Five Business Agility Lessons Hard-Learned Amid The COVID-19 CatastropheJune 24, 2020

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June 24, 2020

Five Business Agility Lessons Hard-Learned Amid The COVID-19 Catastrophe

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Hari Abburi is an internationally recognized executive and consultant to Fortune 500 firms, small to mid-size enterprises and start-ups. He is a leading expert on businesses and how their leaders can become more strategic, and he is a frequent presenter at conferences in the U.S., Europe, Asia and India. His firm, The Preparation Company, helps CEOs, chief transformation officers and chief HR officers develop strategies that make them more competitive, responsive and multi-platform-based, which allows them to quickly scale their products and services to reach new customer segments. Reach him at PreparationCompany.com

If there’s one thing the global business community has learned from the COVID-19 pandemic that continues to ebb, flow and unfold daily, wreaking havoc on bottom lines in every corner of the world in its wake, it’s the outright imperative for companies to be agile “from top to bottom.” In fact, agility is rapidly establishing itself as “the great equalizer,” asserting its unbridled authority over which companies — from global conglomerates to mom and pops and everything in between — will survive another day. While business agility has always been a key driver and benchmark of notably successful operations, it has become abundantly clear that a business’s ability to rapidly and accurately assess a situation, and then pivot quickly and easily in response can be a deal breaker in the most profound sense. For many companies, lacking this ability on not just one, but multiple — if not all — levels of the operation, is the literal end of the road.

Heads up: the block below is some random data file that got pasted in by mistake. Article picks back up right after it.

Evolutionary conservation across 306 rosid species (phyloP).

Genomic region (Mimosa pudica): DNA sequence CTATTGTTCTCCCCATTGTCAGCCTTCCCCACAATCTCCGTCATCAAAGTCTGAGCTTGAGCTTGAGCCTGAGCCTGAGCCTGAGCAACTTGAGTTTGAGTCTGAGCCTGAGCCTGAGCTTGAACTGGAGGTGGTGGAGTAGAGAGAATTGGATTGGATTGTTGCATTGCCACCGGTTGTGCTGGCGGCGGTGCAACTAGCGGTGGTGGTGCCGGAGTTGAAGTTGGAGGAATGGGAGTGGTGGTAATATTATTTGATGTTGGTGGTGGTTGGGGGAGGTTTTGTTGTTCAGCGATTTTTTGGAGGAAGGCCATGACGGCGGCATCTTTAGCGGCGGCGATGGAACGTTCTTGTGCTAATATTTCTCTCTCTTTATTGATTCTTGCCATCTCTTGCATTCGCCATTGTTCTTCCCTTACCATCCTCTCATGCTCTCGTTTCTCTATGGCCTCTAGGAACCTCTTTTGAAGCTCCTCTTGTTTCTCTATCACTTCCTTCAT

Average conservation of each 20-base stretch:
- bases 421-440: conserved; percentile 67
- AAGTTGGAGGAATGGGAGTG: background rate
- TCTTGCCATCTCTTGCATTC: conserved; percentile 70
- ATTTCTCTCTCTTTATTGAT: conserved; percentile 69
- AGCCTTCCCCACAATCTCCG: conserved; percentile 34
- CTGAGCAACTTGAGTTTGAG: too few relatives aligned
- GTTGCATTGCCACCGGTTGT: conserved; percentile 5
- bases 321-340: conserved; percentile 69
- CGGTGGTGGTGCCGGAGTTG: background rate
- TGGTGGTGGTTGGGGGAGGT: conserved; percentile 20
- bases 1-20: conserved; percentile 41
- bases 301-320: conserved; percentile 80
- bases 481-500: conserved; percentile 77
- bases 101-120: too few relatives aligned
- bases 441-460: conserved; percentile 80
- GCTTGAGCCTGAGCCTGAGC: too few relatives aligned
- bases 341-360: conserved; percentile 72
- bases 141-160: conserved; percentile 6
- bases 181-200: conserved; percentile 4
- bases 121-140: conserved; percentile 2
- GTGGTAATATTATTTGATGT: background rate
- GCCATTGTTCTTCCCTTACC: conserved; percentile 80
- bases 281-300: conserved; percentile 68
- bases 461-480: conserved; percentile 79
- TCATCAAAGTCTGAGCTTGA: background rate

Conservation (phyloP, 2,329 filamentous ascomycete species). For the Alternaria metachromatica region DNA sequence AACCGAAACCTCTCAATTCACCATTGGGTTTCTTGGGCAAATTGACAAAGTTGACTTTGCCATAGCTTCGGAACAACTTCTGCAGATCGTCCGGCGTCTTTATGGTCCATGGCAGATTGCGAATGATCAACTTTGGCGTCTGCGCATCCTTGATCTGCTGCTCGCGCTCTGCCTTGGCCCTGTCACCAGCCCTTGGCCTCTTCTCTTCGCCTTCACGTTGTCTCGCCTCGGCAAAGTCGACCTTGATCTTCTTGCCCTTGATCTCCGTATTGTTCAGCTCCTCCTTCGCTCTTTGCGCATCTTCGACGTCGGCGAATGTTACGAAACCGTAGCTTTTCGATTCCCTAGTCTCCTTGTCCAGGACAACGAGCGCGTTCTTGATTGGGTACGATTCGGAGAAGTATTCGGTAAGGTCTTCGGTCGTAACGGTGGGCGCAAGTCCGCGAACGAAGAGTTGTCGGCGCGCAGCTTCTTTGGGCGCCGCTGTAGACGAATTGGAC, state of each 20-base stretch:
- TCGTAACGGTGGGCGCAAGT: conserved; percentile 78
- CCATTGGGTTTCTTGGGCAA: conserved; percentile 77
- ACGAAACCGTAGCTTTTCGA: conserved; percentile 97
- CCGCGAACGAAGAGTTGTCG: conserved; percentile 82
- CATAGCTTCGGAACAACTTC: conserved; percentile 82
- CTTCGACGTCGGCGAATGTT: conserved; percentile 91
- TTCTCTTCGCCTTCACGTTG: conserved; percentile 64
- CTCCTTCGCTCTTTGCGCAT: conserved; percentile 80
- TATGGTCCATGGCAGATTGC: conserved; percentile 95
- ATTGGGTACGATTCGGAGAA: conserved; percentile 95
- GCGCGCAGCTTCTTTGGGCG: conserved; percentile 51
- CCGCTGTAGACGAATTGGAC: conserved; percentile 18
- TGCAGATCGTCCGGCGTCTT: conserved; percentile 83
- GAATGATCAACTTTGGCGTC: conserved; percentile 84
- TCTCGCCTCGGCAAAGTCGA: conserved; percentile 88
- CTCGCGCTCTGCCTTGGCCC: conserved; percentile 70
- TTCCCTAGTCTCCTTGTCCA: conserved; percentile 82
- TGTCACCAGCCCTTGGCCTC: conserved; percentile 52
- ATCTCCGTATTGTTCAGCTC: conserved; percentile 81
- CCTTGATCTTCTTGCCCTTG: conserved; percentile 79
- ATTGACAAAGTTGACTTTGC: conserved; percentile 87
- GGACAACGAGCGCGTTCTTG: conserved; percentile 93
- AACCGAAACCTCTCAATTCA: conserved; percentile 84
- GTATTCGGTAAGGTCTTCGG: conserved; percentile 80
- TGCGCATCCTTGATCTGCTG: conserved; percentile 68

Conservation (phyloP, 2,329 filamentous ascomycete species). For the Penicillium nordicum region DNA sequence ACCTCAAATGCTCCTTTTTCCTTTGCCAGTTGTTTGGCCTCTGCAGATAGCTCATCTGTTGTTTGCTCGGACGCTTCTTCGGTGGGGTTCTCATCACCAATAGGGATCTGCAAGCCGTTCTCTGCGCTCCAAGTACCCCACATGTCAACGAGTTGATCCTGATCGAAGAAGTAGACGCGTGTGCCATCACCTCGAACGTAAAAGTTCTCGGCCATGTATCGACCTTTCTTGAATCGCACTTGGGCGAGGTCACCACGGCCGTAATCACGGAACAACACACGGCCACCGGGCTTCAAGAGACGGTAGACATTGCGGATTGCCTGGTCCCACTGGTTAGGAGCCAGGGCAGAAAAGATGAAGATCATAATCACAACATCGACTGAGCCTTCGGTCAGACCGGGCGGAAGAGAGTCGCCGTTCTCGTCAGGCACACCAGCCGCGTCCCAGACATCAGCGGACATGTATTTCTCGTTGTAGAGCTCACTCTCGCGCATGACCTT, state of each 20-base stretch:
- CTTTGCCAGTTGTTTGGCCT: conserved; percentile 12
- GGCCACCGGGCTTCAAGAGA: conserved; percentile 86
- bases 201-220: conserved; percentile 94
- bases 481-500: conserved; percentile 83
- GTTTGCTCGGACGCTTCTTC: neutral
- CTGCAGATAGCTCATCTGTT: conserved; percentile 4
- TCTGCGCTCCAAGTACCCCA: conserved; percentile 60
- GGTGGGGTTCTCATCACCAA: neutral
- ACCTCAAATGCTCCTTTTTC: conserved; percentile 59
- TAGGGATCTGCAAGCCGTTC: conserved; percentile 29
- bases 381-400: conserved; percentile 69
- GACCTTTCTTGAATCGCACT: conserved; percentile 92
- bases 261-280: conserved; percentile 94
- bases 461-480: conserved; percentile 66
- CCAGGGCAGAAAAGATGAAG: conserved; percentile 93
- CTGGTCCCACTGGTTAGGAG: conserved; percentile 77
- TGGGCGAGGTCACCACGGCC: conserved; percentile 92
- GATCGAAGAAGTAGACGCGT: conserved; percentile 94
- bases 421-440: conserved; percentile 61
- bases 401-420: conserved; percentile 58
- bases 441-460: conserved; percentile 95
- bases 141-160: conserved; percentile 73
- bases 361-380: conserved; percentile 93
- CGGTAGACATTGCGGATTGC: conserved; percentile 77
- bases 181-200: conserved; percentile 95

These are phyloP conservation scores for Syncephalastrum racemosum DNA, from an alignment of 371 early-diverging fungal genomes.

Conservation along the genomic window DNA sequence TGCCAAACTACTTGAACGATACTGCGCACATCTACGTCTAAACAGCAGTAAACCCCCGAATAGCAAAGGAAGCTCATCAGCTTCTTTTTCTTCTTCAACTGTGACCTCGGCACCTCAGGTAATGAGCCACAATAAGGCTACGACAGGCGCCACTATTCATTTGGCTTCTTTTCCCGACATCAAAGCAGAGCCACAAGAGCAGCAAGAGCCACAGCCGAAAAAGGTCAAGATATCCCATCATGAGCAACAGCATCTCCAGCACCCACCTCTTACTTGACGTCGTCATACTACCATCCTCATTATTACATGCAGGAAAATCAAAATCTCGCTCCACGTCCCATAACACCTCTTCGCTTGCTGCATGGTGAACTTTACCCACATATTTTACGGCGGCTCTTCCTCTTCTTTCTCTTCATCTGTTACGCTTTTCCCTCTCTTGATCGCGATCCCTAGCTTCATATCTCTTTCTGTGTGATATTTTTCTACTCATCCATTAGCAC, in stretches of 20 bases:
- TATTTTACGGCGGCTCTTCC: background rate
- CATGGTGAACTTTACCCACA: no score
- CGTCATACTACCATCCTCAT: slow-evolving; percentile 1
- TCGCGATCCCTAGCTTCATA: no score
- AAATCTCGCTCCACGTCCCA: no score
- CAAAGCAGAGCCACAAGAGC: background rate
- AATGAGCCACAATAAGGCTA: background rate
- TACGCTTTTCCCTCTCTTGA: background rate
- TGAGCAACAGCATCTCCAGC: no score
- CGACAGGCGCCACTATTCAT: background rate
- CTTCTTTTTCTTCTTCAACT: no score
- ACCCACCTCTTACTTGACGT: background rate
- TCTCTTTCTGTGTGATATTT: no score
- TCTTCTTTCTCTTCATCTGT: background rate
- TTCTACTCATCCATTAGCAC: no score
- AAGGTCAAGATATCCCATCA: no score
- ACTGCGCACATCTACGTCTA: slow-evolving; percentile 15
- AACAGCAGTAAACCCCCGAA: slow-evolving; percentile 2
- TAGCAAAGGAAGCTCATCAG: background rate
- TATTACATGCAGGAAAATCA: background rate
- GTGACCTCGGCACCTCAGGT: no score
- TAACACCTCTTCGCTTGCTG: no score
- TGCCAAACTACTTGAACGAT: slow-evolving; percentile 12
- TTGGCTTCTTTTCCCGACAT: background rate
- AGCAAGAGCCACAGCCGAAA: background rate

Though commonly correlated directly to “innovation,” business agility encompasses so much more. We know that superstar, wildly successful companies undertake tremendous efforts to best ensure that all facets of their business are aptly nimble to the forseeable extent. Then COVID-19 struck. This crisis has exposed unanticipated cracks, insufficiencies and vulnerabilities that have put companies and industries at-large in a tailspin — even those once ostensibly at the top of their agility game.

As we endure the pain and even appropriately shift focus to more human-centric health and socio-economic concerns, individual leaders, businesses and industries as a whole must still undertake due diligence in relatively short order to identify and shore up agility failures in order to emerge from this horrific happenstance stronger and more dexterous. This will, of course, be easier said than done. Learning from this crisis and implementing requisite change to become appropriately resourceful and flexible requires a seismic shift in operational paradigms, not simply tweaking crisis management plans. Below, are a few observations on some of the hard lessons learned amid the pandemic and some strategies. This includes the top three key elements of operational agility: intersections, interfaces and insights.